Book Review And Interview: Common Sense Leadership
Common Sense Leadership. by Garth Johns, is unlike many of the books I’ve read recently.
For another, the book clocks in at just over 130 pages, making it one of the quicker reads I’ve had recently.
What’s more, the practical focus of Common Sense Leadership makes it more useful in terms of quick reminders than many books I’ve read over the last couple of years.
Common Sense Leadership focuses on 10 principles:
- Enjoy what you do.
- Be nice – it’s really not that difficult.
- Be on time.
- Remember – it’s a team.
- Communicate! Communicate! Communicate!
- Be customer focused – they are the reason we are here.
- Always act with integrity – it will help you sleep at night.
- Scan the horizon.
- Make decisions – you can’t please all of the people all of the time.
- Exude energy and enthusiasm.
Really simple, useful pointers.
While many of the examples in the book focus around the author’s personal (and local) experiences, I found Common Sense Leadership interesting and enjoyable, and the local perspective combined with the government context provided something I could relate to personally. So, I took the opportunity to get in touch with Garth Johns and ask him a few questions…
1. With all of the leadership-focused books out there, what made you decide to write Common Sense Leadership?
One of my concerns, having read many of the leadership books was that they often tell of the deeds of Mandela, Ghandi, Churchill, Jack Welch etc. For the most part these outstanding examples of leaders are in a world far removed from most folks in our day to day world. I believe leadership is not restricted to the high profile members of society but anyone who “inspires others to greater personal or professional heights”. The book was intended for those everyday leaders of our world. The front line supervisors, union leaders, parents, teachers, coaches, Rotary Club President’s and so on.
2. The book is a quick read – only 120 pages – but covers a lot of areas. What made you decide to go for the broad, rather than deep, approach?
I wanted the book to be easy but also to be helpful. If, by reading it, the reader is better able to help others and to inspire others then I consider it to have been a success. I didn’t care if they knew how to lead countries or buy and sell corporations or to achieve all that MBA graduates are expected to achieve. I just wanted to help them become better people and better leaders.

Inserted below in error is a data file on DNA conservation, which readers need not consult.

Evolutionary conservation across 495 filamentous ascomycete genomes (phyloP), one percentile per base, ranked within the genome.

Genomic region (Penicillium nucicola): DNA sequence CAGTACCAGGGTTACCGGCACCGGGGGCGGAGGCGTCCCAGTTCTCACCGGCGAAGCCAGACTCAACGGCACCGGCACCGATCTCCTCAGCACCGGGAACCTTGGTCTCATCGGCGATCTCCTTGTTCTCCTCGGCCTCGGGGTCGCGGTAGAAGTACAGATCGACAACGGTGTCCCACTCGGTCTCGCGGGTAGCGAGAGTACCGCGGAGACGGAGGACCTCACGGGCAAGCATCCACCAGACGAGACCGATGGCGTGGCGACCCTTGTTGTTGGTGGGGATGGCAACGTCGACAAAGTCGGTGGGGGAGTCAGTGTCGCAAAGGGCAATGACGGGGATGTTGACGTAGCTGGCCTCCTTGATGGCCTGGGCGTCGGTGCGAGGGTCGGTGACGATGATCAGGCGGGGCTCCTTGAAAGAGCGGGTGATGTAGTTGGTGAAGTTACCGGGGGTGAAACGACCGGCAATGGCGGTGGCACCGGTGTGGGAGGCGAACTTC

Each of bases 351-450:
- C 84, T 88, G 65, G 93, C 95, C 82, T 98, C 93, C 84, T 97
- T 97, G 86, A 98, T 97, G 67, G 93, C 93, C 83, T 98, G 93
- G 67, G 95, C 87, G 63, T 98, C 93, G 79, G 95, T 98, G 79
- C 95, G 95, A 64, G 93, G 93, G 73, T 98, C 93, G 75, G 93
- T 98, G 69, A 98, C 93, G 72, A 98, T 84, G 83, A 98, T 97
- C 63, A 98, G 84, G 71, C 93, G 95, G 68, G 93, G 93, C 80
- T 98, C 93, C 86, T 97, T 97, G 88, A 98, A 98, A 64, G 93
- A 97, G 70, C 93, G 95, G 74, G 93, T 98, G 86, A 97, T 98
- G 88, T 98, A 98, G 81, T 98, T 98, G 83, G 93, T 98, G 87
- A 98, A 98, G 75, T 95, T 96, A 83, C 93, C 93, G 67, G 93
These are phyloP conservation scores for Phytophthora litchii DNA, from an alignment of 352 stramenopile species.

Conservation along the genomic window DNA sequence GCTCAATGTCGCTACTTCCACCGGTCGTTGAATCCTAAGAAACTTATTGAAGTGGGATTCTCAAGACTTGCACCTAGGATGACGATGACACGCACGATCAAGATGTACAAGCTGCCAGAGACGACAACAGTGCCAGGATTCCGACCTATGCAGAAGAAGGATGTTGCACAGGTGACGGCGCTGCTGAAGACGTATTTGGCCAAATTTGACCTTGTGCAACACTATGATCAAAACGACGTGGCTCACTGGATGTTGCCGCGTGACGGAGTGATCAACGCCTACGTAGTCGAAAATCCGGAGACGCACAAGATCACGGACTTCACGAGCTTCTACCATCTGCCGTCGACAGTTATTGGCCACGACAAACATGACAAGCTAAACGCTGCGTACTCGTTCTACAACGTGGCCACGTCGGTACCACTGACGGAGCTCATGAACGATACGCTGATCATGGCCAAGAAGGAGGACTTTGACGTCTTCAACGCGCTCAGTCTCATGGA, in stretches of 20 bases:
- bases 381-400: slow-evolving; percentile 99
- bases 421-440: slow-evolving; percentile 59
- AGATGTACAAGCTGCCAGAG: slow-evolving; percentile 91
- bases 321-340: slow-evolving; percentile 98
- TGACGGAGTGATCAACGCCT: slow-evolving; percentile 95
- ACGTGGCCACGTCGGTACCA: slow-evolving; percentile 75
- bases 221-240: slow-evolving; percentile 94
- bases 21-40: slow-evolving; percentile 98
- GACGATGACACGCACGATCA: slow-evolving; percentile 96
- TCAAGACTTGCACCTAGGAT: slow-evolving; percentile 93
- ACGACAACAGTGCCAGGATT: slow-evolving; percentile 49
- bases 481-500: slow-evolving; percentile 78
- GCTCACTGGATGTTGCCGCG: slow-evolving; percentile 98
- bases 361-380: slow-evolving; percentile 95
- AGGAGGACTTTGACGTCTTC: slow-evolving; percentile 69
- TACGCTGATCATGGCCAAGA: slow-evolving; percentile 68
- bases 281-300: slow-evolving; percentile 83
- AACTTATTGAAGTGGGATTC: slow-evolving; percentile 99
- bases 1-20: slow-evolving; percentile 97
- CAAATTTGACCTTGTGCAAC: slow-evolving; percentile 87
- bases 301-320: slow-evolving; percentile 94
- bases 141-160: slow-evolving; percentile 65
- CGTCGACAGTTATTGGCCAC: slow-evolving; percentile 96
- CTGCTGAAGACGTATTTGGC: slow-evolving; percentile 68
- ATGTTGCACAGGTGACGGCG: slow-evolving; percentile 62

3. Given the criteria laid out in the book, who would you say are some of the best leaders out there?
Sadly, we all know some of the best leaders but they are not always those that the media immortalizes (or occasionally crucifies). They may be our parents, coaches, managers and even some politicians. I know of one individual who was a Rotary Club President, a business person of the year award winner and the Chair of the local hospital foundation. He also spends huge amounts of time, energy and money on his favourite charities. He inspires many folks. My own father was an outstanding leader. Where do we start?
4. While lots of your points focus on inherent competencies like attitude, many are still activities that require leaders to spend time formulating their approach. What tips would you offer for people who find themselves getting sucked into day-to-day work and away from bigger picture leadership activities?
Management involves planning, organizing, implementing, delegating and controlling. This is what we do. Doing it more effectively is what leadership is all about. It is more of an approach and an attitude but it is also hard work. It really isn’t something that you read about and start doing effectively. That’s the purpose of the memos at the end of each chapter. They are intended to be helpful hints and reminders. Once in a while we need to get off the treadmill for a bit and reflect upon what is truly important. That’s where the work/life balance comes in. That’s the value of retreating, vacationing, enjoying your time off and reflecting via meditation, yoga etc.
5. If people could come away with one nugget from reading Common Sense Leadership, what would it be?
The one nugget would be that leadership is not a birth rite nor does it come with one’s title. We all need to lead in our lives at one point or another. We all need to inspire others and to do our best to make the world a better place. Each and every day we need to do our best to help somebody else. We can’t cruise through life riding on the coattails of others and expecting them to be “the leader”. We all have a role to play.